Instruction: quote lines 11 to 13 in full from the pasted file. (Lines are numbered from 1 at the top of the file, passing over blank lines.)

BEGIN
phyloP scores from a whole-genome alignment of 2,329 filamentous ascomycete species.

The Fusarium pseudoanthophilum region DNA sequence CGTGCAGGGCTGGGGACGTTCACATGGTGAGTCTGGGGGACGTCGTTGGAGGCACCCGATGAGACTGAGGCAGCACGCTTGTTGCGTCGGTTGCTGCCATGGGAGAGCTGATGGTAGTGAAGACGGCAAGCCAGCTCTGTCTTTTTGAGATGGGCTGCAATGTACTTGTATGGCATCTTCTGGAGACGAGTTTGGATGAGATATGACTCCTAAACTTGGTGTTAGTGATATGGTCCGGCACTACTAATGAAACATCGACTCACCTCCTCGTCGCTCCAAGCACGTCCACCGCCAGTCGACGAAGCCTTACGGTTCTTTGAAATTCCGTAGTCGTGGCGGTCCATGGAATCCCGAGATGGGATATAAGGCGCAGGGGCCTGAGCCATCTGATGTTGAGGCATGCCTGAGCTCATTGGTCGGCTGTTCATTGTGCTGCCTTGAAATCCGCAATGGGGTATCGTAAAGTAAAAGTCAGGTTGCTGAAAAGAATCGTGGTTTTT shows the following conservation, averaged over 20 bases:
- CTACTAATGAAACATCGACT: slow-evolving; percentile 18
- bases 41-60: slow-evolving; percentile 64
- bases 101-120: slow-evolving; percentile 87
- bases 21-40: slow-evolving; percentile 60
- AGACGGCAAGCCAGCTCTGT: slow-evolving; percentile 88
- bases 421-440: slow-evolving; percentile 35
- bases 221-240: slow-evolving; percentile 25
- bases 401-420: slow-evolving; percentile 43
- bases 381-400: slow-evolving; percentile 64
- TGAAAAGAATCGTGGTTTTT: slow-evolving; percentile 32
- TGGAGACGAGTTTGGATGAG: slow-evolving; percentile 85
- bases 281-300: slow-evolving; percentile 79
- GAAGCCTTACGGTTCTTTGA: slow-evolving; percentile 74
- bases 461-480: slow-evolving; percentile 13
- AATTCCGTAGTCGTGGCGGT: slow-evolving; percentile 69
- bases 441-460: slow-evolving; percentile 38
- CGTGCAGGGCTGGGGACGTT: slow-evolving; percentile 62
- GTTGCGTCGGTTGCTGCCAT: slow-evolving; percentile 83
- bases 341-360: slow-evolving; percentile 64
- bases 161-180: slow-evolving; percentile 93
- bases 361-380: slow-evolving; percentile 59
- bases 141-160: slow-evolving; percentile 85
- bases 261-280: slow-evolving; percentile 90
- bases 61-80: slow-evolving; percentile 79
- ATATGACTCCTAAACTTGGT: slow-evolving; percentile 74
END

- bases 381-400: slow-evolving; percentile 64
- TGAAAAGAATCGTGGTTTTT: slow-evolving; percentile 32
- TGGAGACGAGTTTGGATGAG: slow-evolving; percentile 85